2 teaspoons, kosher salt (approximately)
plus salt and freshly-ground pepper to taste, as described below
1 1/2 pounds, onions (about 6 medium-size onions) - peeled and coarsely chopped
6 medium-size zucchini - quartered lengthwise, cut into 2-inch strips
2 medium-size red bell peppers - stemmed, seeded, cut into 1/2 –inch strips
2 medium-size green bell peppers - stemmed, seeded, cut into 1/2 –inch strips
1 medium-size yellow bell pepper - stemmed, seeded, cut into 1/2 –inch strips
2 tablespoons, minced garlic (or more, to taste)
3 cans (16-ounce size), Italian plum tomatoes – drained
1 can (6 ounce size), tomato paste
1/4 cup, chopped Italian parsley
2 tablespoons, dried thyme
2 tablespoons, dried basil
2 tablespoons, dried oregano
1/2 cup, pitted black olives (or more, to taste)
lemon wedges (optional)
fresh basil for garnish (optional)

Preheat oven to 400 degrees. Toss the cubed eggplant with the kosher salt and about 1 cup of the olive oil. Spread the oiled and salted eggplant over the bottom of a shallow roasting pan, and cover the pan tightly with foil. Bake the eggplant in the preheated oven for about 15 minutes. Remove the pan from the oven, remove the foil covering, return the uncovered pan to the oven, and continue cooking the eggplant for about 15 minutes more, or until tender. Stir the eggplant often (and gently) during this cooking time. When the eggplant pieces are tender, remove the pan from the oven and set aside to cool.

In a large skillet, heat the remaining oil. Saute the onions until they become tender but not brown, add the zucchini and continue cooking until zucchini is tender – stirring often, adding salt and pepper to taste. Add the bell peppers, and the garlic and cook for about 10 minutes or until the peppers begin to become soft. Add the tomatoes (you may wish to tear the tomatoes into pieces using your fingers) and the tomato paste, then add the parsley and the dried herbs. Add freshly ground pepper to taste (you may or may not need to add salt at this time – taste, then taste again later to adjust seasonings).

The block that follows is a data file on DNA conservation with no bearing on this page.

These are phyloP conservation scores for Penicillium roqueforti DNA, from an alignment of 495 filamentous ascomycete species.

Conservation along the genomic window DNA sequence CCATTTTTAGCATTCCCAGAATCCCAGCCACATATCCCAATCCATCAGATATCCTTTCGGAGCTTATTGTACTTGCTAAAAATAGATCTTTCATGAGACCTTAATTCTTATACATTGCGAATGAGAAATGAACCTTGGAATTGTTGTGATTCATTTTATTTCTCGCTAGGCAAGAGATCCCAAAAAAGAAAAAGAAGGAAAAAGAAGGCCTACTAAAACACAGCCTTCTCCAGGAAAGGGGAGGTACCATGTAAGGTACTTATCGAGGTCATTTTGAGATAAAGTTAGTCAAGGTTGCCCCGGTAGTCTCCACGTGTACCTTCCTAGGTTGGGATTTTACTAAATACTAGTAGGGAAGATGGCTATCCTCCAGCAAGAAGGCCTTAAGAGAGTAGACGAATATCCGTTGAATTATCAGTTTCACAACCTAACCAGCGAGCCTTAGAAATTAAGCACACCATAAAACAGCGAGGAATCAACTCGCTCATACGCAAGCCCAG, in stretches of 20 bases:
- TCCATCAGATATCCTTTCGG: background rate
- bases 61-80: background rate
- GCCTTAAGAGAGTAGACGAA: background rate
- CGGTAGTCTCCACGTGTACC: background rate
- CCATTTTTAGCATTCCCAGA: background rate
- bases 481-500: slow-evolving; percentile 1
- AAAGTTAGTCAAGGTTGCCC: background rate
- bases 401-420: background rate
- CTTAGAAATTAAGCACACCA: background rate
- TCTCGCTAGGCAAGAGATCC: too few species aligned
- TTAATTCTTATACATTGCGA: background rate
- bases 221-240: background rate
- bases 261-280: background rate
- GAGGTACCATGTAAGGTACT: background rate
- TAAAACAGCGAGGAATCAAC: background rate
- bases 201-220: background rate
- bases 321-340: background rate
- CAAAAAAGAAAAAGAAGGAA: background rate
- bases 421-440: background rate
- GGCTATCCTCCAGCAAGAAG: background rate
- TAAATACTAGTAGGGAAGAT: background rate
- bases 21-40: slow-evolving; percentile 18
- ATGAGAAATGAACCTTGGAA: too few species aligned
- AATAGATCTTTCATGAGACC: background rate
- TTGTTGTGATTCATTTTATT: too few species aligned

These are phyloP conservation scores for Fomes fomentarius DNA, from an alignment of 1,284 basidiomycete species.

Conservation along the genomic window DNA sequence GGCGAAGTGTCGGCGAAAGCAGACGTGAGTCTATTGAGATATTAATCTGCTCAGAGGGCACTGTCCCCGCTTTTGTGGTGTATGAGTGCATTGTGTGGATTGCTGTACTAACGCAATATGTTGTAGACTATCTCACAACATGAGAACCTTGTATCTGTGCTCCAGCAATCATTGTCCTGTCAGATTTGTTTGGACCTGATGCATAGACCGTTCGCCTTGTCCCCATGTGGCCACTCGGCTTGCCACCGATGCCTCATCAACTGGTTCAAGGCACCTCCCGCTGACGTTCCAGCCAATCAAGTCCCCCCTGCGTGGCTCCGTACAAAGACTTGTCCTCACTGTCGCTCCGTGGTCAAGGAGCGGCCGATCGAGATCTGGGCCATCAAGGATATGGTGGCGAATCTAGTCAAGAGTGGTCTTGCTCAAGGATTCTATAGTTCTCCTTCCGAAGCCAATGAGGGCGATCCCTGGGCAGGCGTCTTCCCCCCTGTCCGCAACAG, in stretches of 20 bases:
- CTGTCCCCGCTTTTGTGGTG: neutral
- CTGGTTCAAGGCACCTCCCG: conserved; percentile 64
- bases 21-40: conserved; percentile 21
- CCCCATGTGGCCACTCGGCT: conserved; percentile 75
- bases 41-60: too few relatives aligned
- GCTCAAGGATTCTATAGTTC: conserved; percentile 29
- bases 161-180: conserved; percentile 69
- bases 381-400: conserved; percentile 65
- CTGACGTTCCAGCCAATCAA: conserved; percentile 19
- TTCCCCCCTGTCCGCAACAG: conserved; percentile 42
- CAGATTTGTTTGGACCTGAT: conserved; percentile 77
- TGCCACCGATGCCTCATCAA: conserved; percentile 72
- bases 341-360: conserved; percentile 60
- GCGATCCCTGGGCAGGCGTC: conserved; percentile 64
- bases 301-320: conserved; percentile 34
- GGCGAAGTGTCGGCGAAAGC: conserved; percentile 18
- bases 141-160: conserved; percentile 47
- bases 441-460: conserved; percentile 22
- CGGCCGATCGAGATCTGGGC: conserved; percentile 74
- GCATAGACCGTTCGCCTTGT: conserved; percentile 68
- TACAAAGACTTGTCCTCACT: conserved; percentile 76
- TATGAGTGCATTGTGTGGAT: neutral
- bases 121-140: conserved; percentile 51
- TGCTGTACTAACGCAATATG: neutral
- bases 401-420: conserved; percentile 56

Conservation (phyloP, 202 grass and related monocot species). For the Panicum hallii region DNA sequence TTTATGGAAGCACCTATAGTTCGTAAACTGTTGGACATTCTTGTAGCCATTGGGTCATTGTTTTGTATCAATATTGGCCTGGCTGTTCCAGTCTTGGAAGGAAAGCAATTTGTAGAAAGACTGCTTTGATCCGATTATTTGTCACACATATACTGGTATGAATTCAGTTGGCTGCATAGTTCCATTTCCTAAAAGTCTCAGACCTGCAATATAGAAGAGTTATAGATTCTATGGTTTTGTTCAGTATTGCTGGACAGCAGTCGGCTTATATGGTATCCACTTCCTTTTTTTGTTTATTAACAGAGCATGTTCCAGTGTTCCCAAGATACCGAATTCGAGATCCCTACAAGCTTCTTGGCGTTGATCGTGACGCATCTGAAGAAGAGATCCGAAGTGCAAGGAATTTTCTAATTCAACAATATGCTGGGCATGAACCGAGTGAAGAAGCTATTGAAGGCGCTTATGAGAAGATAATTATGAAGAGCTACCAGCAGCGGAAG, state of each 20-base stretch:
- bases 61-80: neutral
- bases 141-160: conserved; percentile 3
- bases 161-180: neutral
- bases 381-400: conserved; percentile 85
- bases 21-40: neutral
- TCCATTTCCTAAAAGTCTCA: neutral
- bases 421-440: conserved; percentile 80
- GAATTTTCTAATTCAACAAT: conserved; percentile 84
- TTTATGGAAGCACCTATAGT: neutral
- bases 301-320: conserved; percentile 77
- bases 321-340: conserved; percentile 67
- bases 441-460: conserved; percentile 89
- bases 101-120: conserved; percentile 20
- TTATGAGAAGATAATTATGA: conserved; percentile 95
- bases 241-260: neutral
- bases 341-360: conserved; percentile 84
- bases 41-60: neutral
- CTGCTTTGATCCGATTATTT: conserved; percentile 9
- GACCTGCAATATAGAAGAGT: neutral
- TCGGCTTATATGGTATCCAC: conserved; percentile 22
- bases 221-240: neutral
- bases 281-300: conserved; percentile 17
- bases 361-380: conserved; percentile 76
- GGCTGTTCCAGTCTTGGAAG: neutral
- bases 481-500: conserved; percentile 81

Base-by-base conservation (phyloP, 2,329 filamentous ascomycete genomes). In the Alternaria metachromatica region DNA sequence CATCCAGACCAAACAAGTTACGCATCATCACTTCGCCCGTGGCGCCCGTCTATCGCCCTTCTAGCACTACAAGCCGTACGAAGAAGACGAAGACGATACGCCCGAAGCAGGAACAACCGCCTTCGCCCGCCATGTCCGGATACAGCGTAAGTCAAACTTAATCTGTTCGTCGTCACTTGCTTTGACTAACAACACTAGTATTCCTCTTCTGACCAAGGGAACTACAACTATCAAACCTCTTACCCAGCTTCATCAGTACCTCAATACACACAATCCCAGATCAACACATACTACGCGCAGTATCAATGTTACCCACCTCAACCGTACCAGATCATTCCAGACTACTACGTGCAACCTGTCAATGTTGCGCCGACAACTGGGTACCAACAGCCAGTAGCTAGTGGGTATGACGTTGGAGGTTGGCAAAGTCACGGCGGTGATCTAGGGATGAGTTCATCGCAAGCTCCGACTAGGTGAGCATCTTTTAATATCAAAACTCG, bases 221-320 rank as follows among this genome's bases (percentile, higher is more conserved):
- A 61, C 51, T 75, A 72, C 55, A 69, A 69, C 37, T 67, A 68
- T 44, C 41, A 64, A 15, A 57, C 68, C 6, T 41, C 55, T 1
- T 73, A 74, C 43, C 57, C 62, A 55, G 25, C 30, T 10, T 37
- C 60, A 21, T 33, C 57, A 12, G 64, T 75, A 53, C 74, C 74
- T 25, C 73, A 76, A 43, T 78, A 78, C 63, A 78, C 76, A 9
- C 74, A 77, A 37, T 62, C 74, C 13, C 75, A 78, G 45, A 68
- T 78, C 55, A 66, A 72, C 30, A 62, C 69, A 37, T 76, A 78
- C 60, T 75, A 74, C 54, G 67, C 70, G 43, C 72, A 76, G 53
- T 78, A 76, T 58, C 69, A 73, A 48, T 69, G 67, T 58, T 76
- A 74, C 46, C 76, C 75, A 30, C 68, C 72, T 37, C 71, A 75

Simmer this mixture for about 10 minutes, then add the cooked eggplant and continue simmering for another 10 minutes or longer, depending on the texture you prefer. [Cook’s Note: The best flavor will result from a long, slow cooking – until the liquid around the vegetables is thickened and syrupy. If you prefer crisper vegetables, you may stop cooking sooner – but the liquid will be more watery, and the flavor less deep.]

Taste the completed ratatouille, and correct seasonings. Stir in the olives (if using). This dish may be served hot or at room temperature, with (optional) lemon wedges to squeeze over, and fresh basil leaves for garnish.

[Cook’s Notes: The flavor of ratatouille mellows over a day or two. It must be refrigerated for storage, but return the dish to room temperature (or heat it) before serving. If very cold, the flavors will recede. A few spoonsful of olive oil may be stirred through at serving time, if desired.]

  • Boston Baked Beans in Bean Pot

Exported from MasterCook

Recipe By : Durgin-Park Restaurant, Boston, MA

  • 1 2 1/2-quart bean pot or covered casserole
  • 1 pound beans
  • 1/2 teaspoon baking soda
  • 1/2 pound salt pork
  • 1/2 medium onion -- peeled and uncut
  • 4 tablespoons sugar
  • 1/3 cup molasses
  • 1 teaspoon dry mustard
  • 1 teaspoon salt
  • 1/4 teaspoon pepper

*Use California pea beans, York State beans or small white beans.

Soak beans overnight. In the morning, preheat oven to 325° F. Place the baking soda in a Dutch oven and fill half way with water. Bring to a boil and add the beans. Boil for 10 minutes. Drain beans in a colander and run cold water through them. Set aside.

Dice the salt pork (available in the bacon section of the grocery store) into 1-inch squares. Put half of the salt pork on the bottom of the bean pot, along with the onion. Put beans in the pot. Put the remaining salt pork on top of the beans.

Mix the sugar, molasses, mustard, salt and pepper with 3 cups of hot water and pour over the beans. Cover pot with lid and place the pot into the preheated oven. Bake for 6 hours. Check pot periodically to check the amount of liquid. Add water to the beans slowly as needed to keep them moist; do not flood them. Remove the pot from the oven and serve. Makes about 7 cups.

NOTE: The Durgin-Park, a Boston restaurant whose origins date back to the American Revolution, is famous for its Boston baked beans, baked Indian pudding and apple pan dowdy. Durgin-Park cook Tommy Ryan has prepared this recipe at the restaurant for the past 37 years.